On Climate Change, a Disconnect Between Attitudes and Behavior

A new study finds climate change skeptics are more likely to behave in eco-friendly ways than those who are highly concerned about the issue.
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Do our behaviors really reflect our beliefs? New research suggests that, when it comes to climate change, the answer is no. And that goes for both skeptics and believers.

Participants in a year-long study who doubted the scientific consensus on the issue "opposed policy solutions," but at the same time, they "were most likely to report engaging in individual-level, pro-environmental behaviors," writes a research team led by University of Michigan psychologist Michael Hall.

Conversely, those who expressed the greatest belief in, and concern about, the warming environment "were most supportive of government climate policies, but least likely to report individual-level actions."

Sorry, I didn't have time to recycle—I was busy watching a documentary about the crumbling Antarctic ice shelf.

The study, published in the Journal of Environmental Psychology, followed more than 400 Americans for a full year. On seven occasions—roughly once every eight weeks—participants revealed their climate change beliefs, and their level of support for policies such as gasoline taxes and fuel economy standards.

They also noted how frequently they engaged in four environmentally friendly behaviors: recycling, using public transportation, buying "green" products, and using reusable shopping bags.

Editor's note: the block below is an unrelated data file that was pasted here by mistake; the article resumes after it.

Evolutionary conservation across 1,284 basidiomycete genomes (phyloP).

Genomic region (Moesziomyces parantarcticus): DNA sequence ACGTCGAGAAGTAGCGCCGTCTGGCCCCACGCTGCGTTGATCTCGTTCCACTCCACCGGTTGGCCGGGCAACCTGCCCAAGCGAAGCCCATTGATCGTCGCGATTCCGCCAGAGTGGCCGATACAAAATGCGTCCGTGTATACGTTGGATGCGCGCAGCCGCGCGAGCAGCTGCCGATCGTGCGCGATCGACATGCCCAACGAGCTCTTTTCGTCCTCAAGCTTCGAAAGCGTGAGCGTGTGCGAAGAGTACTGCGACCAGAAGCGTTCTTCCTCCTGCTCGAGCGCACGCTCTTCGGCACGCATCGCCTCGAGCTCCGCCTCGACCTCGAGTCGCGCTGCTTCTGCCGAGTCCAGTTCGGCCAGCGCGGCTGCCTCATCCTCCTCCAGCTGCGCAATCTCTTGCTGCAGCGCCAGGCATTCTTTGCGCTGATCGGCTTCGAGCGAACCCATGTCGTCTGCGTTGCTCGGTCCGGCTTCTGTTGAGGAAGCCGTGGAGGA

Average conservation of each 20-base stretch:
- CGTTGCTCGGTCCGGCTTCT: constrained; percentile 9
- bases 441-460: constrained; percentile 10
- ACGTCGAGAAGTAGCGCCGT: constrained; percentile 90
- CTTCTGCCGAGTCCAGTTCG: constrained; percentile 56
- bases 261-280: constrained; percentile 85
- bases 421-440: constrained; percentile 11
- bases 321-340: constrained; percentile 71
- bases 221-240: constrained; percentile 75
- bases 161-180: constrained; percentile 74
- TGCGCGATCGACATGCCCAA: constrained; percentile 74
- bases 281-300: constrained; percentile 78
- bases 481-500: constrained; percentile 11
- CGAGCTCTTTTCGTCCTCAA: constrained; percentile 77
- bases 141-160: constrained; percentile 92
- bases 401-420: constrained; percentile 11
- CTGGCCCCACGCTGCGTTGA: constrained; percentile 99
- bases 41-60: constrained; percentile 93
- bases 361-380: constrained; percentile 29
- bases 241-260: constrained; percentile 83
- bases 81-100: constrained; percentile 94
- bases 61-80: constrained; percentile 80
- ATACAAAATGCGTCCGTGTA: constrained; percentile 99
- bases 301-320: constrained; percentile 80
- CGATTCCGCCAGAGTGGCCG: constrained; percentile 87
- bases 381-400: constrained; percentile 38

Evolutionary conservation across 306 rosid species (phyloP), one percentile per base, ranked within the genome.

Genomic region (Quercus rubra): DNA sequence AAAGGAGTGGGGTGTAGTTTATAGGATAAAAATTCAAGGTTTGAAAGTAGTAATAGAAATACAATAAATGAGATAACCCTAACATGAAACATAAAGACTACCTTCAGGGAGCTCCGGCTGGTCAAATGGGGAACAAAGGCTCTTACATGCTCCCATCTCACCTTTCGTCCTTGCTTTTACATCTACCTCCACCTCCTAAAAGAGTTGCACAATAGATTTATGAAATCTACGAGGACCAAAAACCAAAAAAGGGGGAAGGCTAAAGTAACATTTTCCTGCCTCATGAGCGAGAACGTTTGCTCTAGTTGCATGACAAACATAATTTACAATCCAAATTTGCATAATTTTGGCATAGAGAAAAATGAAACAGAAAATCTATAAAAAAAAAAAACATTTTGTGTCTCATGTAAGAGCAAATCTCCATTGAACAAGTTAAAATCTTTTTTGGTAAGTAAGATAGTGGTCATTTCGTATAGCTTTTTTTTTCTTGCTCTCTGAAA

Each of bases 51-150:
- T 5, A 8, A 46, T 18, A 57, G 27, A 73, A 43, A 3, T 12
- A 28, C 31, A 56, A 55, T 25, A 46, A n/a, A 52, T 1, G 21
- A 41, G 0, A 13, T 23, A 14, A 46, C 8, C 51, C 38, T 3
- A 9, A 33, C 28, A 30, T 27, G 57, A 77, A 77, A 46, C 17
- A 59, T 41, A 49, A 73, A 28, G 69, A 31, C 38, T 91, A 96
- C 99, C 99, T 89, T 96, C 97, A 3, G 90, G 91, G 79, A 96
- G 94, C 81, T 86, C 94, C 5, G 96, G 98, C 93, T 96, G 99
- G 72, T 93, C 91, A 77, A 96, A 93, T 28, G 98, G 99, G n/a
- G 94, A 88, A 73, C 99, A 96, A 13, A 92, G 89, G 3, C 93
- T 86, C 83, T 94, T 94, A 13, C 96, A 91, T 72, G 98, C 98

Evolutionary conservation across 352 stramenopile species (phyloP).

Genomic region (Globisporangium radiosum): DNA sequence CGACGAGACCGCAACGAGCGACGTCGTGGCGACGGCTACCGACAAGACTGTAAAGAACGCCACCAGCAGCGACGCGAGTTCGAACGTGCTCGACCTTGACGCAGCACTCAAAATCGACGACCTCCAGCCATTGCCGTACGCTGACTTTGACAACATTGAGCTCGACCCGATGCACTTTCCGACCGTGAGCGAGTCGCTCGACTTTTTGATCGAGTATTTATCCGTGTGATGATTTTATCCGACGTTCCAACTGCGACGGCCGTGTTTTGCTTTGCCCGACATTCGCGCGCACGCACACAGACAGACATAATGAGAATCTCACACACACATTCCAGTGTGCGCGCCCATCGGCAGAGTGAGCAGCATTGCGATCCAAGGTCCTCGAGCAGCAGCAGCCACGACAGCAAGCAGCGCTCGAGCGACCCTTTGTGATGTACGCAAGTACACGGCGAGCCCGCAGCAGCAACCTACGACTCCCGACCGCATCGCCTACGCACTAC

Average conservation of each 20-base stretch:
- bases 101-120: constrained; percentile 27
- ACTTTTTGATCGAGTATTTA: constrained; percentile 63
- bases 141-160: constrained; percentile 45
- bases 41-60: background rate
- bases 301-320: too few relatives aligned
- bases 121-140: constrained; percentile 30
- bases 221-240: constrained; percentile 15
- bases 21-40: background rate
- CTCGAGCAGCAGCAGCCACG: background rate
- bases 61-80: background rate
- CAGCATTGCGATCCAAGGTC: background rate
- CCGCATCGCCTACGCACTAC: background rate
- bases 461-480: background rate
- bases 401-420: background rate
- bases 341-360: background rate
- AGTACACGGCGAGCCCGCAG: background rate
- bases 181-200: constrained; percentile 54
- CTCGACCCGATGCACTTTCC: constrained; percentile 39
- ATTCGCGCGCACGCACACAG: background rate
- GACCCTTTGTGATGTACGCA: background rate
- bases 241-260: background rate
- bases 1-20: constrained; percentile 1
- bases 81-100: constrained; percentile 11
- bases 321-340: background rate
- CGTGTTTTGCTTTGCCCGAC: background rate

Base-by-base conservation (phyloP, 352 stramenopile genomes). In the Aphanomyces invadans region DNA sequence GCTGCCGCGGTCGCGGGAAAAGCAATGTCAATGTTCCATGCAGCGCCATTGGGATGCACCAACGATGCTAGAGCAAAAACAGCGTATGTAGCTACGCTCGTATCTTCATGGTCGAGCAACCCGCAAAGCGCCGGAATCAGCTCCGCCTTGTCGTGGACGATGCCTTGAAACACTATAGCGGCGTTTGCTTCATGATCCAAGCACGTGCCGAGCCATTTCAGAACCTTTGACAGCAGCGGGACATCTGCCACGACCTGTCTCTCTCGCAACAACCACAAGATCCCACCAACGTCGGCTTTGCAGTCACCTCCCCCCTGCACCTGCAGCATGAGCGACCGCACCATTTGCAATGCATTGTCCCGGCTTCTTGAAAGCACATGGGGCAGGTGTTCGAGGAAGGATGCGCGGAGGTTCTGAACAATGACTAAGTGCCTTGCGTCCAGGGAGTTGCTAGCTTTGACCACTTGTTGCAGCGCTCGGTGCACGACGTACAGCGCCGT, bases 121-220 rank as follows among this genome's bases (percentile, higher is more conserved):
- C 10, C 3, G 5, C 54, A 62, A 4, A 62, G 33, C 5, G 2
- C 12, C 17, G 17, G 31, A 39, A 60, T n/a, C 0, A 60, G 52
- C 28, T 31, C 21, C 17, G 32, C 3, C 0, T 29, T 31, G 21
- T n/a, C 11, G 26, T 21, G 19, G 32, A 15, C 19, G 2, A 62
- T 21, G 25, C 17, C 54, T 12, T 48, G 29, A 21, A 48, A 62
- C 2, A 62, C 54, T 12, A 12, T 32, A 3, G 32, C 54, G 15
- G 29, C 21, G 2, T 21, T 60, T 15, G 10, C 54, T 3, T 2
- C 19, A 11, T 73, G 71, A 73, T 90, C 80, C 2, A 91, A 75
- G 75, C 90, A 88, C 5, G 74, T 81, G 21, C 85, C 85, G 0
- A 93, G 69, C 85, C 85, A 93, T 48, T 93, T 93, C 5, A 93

The researchers found participants broke down into three groups, which they labeled "skeptical," "cautiously worried," and "highly concerned." While policy preferences of group members tracked with their beliefs, their behaviors largely did not: Skeptics reported using public transportation, buying eco-friendly products, and using reusable bags more often than those in the other two categories.

This pattern was found consistently through the year, leading the researchers to conclude that "belief in climate change does not appear to be a necessary or sufficient condition for pro-environmental behavior."

Hall and his colleagues can only speculate about the reasons for their results. But regarding the concerned but inactive, the psychological phenomenon known as moral licensing is a likely culprit.

Previous research has found doing something altruistic—even buying organic foods—gives us license to engage in selfish activity. We've "earned" points in our own mind. So if you've pledged some money to Greenpeace, you feel entitled to enjoying the convenience of a plastic bag.

Regarding climate change skeptics, remember that conservatism prizes individual action over collective efforts. So while they may assert disbelief in order to stave off coercive (in their view) actions by the government, many could take pride in doing what they can do on a personal basis.

The results suggest that "changing skeptical Americans' minds need not be a top priority for climate policymakers," at least if their goal is inspiring individual action. Perhaps the more urgent task is to focus on people who already grasp the problem, and get them to align their actions with their concern.

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